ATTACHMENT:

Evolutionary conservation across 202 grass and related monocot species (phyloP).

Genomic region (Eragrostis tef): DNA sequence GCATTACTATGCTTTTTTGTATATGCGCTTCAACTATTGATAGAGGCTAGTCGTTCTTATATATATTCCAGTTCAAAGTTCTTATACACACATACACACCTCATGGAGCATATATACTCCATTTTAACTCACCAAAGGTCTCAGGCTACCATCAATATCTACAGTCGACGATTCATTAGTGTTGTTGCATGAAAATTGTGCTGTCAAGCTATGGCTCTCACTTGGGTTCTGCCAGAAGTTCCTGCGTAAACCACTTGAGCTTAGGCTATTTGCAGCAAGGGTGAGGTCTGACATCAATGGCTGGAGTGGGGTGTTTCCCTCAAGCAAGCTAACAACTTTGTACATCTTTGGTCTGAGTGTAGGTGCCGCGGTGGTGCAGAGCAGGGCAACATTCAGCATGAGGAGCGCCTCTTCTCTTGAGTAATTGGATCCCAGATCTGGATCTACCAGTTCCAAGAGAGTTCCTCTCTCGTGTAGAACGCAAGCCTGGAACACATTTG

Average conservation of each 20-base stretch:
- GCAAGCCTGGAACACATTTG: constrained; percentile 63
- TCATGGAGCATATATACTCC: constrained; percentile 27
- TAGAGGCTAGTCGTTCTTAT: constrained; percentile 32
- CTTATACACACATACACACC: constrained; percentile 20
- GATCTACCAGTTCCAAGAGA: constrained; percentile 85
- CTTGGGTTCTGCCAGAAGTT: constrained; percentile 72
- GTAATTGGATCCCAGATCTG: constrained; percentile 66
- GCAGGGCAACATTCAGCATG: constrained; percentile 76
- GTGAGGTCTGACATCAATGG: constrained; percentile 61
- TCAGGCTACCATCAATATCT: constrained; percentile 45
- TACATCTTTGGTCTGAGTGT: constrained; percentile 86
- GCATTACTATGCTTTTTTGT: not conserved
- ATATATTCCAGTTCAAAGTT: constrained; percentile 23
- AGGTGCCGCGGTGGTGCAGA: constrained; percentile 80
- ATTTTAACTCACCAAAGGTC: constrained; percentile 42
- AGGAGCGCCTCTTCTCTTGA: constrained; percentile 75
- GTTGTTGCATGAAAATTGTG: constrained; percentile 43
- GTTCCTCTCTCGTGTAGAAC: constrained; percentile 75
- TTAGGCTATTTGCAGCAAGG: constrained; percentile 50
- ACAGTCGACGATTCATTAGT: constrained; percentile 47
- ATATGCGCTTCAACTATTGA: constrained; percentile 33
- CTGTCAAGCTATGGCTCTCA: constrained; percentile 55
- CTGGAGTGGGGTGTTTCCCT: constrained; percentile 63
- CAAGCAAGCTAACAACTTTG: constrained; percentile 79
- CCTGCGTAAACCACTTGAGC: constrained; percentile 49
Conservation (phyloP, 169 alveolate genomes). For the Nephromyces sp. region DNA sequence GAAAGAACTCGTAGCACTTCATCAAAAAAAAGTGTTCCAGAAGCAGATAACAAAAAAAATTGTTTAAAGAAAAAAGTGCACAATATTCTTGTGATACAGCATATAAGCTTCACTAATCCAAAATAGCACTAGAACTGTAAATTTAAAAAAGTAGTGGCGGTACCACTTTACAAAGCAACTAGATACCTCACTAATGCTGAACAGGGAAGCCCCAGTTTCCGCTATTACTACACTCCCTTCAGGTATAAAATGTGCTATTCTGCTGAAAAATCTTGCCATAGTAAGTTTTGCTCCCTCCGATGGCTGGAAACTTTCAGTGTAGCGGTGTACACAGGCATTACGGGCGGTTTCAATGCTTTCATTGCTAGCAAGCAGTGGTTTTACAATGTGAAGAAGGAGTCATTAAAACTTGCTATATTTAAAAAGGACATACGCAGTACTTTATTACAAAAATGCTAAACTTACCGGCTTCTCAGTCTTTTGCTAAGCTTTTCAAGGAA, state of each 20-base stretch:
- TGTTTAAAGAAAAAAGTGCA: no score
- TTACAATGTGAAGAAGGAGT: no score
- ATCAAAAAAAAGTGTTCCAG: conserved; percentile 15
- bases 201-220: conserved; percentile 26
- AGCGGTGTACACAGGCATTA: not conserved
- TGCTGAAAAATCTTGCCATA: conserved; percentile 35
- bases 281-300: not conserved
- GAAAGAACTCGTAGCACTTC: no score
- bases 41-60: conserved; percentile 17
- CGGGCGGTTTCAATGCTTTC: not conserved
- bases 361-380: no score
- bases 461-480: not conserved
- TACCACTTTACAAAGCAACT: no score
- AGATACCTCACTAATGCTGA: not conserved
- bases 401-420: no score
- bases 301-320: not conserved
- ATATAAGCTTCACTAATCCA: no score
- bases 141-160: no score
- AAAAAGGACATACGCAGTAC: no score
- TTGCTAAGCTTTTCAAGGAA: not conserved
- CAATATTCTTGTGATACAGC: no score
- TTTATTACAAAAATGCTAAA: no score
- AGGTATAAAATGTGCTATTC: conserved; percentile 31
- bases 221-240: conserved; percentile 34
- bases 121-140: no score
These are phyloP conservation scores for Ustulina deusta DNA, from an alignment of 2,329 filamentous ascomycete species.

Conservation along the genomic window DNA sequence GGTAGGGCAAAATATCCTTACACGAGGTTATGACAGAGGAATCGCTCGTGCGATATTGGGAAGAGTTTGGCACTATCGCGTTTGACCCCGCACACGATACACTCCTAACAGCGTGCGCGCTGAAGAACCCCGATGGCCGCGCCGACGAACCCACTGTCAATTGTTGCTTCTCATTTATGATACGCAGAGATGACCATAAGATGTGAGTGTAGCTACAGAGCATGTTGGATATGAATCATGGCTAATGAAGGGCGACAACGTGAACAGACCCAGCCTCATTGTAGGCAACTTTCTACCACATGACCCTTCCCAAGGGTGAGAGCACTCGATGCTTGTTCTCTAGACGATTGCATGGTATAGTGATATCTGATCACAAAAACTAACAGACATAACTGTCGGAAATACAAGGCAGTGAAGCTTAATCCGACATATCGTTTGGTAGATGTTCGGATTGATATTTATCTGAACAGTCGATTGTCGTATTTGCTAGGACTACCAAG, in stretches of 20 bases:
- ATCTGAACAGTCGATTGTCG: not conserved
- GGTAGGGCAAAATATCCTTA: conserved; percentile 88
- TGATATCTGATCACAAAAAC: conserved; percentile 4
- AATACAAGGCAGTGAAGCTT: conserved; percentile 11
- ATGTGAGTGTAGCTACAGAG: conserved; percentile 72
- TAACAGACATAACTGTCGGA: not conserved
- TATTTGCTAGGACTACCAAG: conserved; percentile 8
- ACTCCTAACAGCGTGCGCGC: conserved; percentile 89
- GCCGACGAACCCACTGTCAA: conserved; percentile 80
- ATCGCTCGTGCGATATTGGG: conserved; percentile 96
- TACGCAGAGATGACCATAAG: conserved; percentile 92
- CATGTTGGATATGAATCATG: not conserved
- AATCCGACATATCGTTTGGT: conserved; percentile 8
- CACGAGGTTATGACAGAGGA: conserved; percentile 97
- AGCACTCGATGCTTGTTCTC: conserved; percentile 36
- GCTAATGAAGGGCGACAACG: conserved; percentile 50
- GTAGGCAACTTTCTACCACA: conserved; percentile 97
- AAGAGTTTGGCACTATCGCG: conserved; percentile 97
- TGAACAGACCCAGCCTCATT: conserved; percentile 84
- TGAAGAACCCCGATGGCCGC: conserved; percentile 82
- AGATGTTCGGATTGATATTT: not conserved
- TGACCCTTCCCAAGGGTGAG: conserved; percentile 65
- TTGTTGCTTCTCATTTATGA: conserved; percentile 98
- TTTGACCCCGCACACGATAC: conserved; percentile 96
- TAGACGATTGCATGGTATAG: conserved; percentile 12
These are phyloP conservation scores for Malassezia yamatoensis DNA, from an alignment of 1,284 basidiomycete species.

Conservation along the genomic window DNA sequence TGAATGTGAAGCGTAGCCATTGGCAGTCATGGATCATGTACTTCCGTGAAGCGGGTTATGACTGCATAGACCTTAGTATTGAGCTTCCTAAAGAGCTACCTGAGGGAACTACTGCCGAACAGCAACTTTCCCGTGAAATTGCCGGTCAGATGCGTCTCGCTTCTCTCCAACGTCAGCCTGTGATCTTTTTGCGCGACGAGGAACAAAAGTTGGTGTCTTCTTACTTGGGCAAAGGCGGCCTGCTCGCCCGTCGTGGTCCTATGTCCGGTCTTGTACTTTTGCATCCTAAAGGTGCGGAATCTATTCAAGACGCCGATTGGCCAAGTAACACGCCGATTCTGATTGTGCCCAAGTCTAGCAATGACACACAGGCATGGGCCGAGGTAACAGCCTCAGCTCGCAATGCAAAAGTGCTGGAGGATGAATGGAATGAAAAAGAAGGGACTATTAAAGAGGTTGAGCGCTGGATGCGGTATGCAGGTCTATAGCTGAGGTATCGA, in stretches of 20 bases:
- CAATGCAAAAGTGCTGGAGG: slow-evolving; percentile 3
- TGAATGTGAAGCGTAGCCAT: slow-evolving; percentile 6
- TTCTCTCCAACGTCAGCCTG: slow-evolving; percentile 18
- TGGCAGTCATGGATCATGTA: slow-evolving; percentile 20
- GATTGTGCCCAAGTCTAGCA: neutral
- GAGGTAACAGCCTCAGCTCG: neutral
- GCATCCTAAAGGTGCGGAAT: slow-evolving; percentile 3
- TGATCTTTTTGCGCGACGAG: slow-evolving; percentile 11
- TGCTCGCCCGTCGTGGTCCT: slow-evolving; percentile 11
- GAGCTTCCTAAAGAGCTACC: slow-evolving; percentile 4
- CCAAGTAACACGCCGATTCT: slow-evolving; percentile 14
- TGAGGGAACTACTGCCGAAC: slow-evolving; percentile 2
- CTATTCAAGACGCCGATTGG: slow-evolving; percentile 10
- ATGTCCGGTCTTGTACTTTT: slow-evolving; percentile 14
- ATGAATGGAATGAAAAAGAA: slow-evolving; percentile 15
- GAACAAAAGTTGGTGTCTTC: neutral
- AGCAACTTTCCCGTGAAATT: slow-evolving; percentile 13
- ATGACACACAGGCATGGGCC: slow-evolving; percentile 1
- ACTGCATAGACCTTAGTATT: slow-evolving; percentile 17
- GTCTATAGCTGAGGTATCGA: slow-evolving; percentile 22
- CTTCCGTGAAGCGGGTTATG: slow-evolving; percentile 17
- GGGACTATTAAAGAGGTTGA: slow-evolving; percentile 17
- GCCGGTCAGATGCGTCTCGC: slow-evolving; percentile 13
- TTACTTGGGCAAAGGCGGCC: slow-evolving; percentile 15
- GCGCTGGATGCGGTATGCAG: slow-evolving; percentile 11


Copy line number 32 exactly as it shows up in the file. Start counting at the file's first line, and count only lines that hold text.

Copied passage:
- ATCAAAAAAAAGTGTTCCAG: conserved; percentile 15